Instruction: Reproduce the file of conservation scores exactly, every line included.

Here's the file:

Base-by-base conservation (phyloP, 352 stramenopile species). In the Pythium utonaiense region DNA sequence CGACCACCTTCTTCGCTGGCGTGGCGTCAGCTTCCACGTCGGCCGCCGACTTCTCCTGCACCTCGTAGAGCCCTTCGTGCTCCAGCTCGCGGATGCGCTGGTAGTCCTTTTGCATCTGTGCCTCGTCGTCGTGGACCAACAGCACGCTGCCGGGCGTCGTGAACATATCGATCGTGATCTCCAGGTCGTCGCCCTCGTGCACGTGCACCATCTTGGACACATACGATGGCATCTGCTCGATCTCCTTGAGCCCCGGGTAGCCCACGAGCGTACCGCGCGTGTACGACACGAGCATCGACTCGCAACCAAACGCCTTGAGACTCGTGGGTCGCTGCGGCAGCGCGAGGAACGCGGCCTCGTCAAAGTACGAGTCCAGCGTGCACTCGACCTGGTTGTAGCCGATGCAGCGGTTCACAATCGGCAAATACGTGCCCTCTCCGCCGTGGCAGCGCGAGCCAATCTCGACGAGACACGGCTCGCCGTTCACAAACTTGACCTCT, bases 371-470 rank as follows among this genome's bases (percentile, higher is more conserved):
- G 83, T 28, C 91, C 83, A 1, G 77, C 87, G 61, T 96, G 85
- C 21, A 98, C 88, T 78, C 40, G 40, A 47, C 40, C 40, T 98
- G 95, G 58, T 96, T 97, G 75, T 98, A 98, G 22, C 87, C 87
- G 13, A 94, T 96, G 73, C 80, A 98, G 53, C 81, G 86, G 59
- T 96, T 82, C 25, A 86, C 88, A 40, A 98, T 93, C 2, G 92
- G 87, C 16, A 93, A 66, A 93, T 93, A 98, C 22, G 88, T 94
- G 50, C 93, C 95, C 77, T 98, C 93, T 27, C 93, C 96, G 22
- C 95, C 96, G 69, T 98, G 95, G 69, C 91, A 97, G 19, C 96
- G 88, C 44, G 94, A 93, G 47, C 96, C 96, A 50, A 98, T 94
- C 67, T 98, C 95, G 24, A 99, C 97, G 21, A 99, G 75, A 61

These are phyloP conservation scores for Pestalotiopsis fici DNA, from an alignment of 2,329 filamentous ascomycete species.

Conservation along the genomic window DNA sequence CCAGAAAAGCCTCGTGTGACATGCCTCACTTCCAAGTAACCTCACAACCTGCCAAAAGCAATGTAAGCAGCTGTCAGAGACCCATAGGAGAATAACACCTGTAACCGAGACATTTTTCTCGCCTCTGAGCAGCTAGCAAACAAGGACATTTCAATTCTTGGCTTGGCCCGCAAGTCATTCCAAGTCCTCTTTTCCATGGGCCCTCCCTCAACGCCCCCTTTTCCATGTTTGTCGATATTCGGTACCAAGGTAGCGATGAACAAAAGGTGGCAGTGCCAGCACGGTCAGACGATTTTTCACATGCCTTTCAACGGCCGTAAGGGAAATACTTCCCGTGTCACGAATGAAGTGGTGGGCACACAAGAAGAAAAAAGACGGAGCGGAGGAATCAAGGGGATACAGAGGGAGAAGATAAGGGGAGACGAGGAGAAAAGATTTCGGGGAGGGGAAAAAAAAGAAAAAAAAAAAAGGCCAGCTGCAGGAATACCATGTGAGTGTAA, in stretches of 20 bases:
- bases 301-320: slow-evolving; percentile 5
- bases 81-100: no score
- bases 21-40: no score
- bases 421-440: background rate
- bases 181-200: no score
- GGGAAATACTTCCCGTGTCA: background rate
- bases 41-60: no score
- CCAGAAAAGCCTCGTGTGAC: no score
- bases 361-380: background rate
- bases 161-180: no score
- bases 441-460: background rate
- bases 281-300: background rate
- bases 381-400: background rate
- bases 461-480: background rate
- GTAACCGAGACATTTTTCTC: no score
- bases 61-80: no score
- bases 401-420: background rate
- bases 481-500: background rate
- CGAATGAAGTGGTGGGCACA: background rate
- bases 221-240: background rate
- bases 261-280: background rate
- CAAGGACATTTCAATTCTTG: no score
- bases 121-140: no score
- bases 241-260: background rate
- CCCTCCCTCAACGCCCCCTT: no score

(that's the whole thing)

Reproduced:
Base-by-base conservation (phyloP, 352 stramenopile species). In the Pythium utonaiense region DNA sequence CGACCACCTTCTTCGCTGGCGTGGCGTCAGCTTCCACGTCGGCCGCCGACTTCTCCTGCACCTCGTAGAGCCCTTCGTGCTCCAGCTCGCGGATGCGCTGGTAGTCCTTTTGCATCTGTGCCTCGTCGTCGTGGACCAACAGCACGCTGCCGGGCGTCGTGAACATATCGATCGTGATCTCCAGGTCGTCGCCCTCGTGCACGTGCACCATCTTGGACACATACGATGGCATCTGCTCGATCTCCTTGAGCCCCGGGTAGCCCACGAGCGTACCGCGCGTGTACGACACGAGCATCGACTCGCAACCAAACGCCTTGAGACTCGTGGGTCGCTGCGGCAGCGCGAGGAACGCGGCCTCGTCAAAGTACGAGTCCAGCGTGCACTCGACCTGGTTGTAGCCGATGCAGCGGTTCACAATCGGCAAATACGTGCCCTCTCCGCCGTGGCAGCGCGAGCCAATCTCGACGAGACACGGCTCGCCGTTCACAAACTTGACCTCT, bases 371-470 rank as follows among this genome's bases (percentile, higher is more conserved):
- G 83, T 28, C 91, C 83, A 1, G 77, C 87, G 61, T 96, G 85
- C 21, A 98, C 88, T 78, C 40, G 40, A 47, C 40, C 40, T 98
- G 95, G 58, T 96, T 97, G 75, T 98, A 98, G 22, C 87, C 87
- G 13, A 94, T 96, G 73, C 80, A 98, G 53, C 81, G 86, G 59
- T 96, T 82, C 25, A 86, C 88, A 40, A 98, T 93, C 2, G 92
- G 87, C 16, A 93, A 66, A 93, T 93, A 98, C 22, G 88, T 94
- G 50, C 93, C 95, C 77, T 98, C 93, T 27, C 93, C 96, G 22
- C 95, C 96, G 69, T 98, G 95, G 69, C 91, A 97, G 19, C 96
- G 88, C 44, G 94, A 93, G 47, C 96, C 96, A 50, A 98, T 94
- C 67, T 98, C 95, G 24, A 99, C 97, G 21, A 99, G 75, A 61

These are phyloP conservation scores for Pestalotiopsis fici DNA, from an alignment of 2,329 filamentous ascomycete species.

Conservation along the genomic window DNA sequence CCAGAAAAGCCTCGTGTGACATGCCTCACTTCCAAGTAACCTCACAACCTGCCAAAAGCAATGTAAGCAGCTGTCAGAGACCCATAGGAGAATAACACCTGTAACCGAGACATTTTTCTCGCCTCTGAGCAGCTAGCAAACAAGGACATTTCAATTCTTGGCTTGGCCCGCAAGTCATTCCAAGTCCTCTTTTCCATGGGCCCTCCCTCAACGCCCCCTTTTCCATGTTTGTCGATATTCGGTACCAAGGTAGCGATGAACAAAAGGTGGCAGTGCCAGCACGGTCAGACGATTTTTCACATGCCTTTCAACGGCCGTAAGGGAAATACTTCCCGTGTCACGAATGAAGTGGTGGGCACACAAGAAGAAAAAAGACGGAGCGGAGGAATCAAGGGGATACAGAGGGAGAAGATAAGGGGAGACGAGGAGAAAAGATTTCGGGGAGGGGAAAAAAAAGAAAAAAAAAAAAGGCCAGCTGCAGGAATACCATGTGAGTGTAA, in stretches of 20 bases:
- bases 301-320: slow-evolving; percentile 5
- bases 81-100: no score
- bases 21-40: no score
- bases 421-440: background rate
- bases 181-200: no score
- GGGAAATACTTCCCGTGTCA: background rate
- bases 41-60: no score
- CCAGAAAAGCCTCGTGTGAC: no score
- bases 361-380: background rate
- bases 161-180: no score
- bases 441-460: background rate
- bases 281-300: background rate
- bases 381-400: background rate
- bases 461-480: background rate
- GTAACCGAGACATTTTTCTC: no score
- bases 61-80: no score
- bases 401-420: background rate
- bases 481-500: background rate
- CGAATGAAGTGGTGGGCACA: background rate
- bases 221-240: background rate
- bases 261-280: background rate
- CAAGGACATTTCAATTCTTG: no score
- bases 121-140: no score
- bases 241-260: background rate
- CCCTCCCTCAACGCCCCCTT: no score